The Purple Rose of Cairo (1985) – Woody Allen’s delightful ode to cinema


Having a central protagonist that is feverishly obsessed with movies is a good enough reason to watch Woody Allen’s The Purple Rose of Cairo for any cinema lover out there. Mia Farrow plays Cecilia, a pale-looking, frail, 20s something waitress working at a New Jersey restaurant. She is in a seemingly loveless marriage and she is not doing very well as a waitress either. The customers aren’t getting what they have ordered, she forgets to hand them their bills and she is being at her clumsiest best. Unsurprisingly, she gets fired. Her husband (Danny Aeillo) is jobless and wastes his time with his friends shooting craps and ogling at other women. Cecilia doesn’t like all this at all and complains about it constantly. She loves the movies but he doesn’t.

So she goes to the theater alone every day watching the same movies over and over again. The current attraction at the local theater is a delightful little adventure film called The Purple Rose of Cairo. Now, this is a fictitious black-and-white movie made by Allen for this film. The lead character is Tom Baxter, an Indiana Jones-type explorer who meets a bunch of socialites doing a tour of an Egyptian tomb. Baxter is invited to spend some time with them in New York. When she goes to watch the movie for the fifth time, Baxter notices this and leaps off the screen, literally. The movie becomes chaotic after that. The characters in it are wondering what’s happening and they find it impossible to proceed with the story without Baxter.


Calls are being made left and right. Where is the movie’s lead character? Is he robbing a bank? Raping women? Or indulged in any other unspeakable activity? The customers of the theater are demanding their money back. One woman complains that there is no action and that she didn’t come to see a bunch of people talking. The theater owner makes a phone call to the producer Raoul Hirsch. He and his cronies can’t believe what they are hearing. Meanwhile, the actor playing Baxter, Gil Shepherd (played by Jeff Daniels), is informed about this “incident” as well and he can’t believe his ears either. His agent tells him, “Anything can happen in New Jersey.” It’s one of the best lines in the film. While everyone is desperately looking around for Baxter, he and Cecilia are having the time of their lives and Baxter initiates a romance. “I am married”, she tells him. “Happily?”, he asks her.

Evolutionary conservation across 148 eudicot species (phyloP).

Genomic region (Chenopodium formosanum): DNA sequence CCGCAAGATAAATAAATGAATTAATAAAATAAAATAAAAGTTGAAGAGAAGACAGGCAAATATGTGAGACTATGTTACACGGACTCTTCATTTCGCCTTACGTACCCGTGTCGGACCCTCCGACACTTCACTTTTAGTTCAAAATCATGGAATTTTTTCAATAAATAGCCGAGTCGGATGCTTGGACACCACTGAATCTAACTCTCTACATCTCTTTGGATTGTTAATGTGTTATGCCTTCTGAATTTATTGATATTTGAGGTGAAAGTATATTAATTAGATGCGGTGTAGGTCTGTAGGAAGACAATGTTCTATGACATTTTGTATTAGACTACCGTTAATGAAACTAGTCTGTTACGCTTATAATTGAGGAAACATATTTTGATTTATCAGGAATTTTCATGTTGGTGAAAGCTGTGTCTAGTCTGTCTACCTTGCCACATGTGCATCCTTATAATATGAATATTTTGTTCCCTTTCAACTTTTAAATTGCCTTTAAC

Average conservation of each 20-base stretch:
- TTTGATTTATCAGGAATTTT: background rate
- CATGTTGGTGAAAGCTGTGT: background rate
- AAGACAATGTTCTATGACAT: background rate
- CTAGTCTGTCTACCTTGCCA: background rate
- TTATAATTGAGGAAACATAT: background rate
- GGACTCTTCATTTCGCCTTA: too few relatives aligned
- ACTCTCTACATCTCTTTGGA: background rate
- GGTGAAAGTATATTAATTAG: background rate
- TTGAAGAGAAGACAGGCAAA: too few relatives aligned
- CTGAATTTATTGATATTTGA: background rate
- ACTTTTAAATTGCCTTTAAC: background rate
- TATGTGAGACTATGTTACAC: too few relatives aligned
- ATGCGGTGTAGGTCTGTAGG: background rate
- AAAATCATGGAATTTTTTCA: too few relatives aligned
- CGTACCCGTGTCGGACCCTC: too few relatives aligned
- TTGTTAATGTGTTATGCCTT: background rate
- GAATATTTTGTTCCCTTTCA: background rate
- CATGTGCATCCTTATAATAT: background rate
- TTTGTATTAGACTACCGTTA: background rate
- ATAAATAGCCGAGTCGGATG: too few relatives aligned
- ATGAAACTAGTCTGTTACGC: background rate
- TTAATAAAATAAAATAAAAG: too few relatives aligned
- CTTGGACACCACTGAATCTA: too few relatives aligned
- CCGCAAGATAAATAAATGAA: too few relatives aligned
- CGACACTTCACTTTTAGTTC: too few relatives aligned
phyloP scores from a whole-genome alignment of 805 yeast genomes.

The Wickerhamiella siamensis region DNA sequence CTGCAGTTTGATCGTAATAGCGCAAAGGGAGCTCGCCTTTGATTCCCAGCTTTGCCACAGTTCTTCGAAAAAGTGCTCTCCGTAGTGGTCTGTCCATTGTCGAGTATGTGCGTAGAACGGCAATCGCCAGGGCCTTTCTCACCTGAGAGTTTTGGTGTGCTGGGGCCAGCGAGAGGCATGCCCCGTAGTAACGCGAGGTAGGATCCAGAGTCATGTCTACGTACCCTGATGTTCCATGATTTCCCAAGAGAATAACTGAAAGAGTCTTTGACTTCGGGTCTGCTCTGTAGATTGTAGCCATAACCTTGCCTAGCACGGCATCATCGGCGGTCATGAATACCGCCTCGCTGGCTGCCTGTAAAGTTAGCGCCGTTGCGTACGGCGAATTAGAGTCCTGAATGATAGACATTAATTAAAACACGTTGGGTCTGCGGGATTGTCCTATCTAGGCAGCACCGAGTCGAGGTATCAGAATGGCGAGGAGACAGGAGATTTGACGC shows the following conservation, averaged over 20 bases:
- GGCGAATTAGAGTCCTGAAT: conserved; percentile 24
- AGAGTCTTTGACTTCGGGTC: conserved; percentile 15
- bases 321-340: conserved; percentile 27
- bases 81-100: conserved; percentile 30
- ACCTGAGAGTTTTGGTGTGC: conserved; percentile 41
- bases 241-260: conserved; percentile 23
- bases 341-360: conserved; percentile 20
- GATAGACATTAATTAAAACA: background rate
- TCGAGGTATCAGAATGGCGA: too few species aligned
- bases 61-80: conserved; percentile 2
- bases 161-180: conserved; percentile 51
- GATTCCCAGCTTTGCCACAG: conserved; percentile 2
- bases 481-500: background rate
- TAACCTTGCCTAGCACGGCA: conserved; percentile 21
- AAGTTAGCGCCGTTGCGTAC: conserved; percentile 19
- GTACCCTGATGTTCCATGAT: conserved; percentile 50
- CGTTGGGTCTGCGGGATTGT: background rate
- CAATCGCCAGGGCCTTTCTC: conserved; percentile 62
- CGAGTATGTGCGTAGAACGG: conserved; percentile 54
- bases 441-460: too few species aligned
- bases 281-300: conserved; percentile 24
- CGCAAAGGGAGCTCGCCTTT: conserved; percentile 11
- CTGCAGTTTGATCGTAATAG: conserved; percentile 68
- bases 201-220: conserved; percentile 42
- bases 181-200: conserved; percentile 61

Here is a romance between a real-life character who wanted to escape from her dreary existence and a fictional character who wants to escape from his dull monochrome existence. Complication after complication ensue when Gil Shepherd finds out about Cecilia and he too falls in love with her. The film is one of Woody Allen’s most entertaining films and is a must-watch for anyone who is a true cinema freak. The stunning cinematography by Gordon Wills (who worked on The Godfather films as well as on some of Allen’s other films), the rich production design all transported me back to an era that I always wish I could back to, if there is a real time-travel machine around. The Purple Rose of Cairo is Allen’s tribute to the the one thing that keeps out sanity intact: Cinema.


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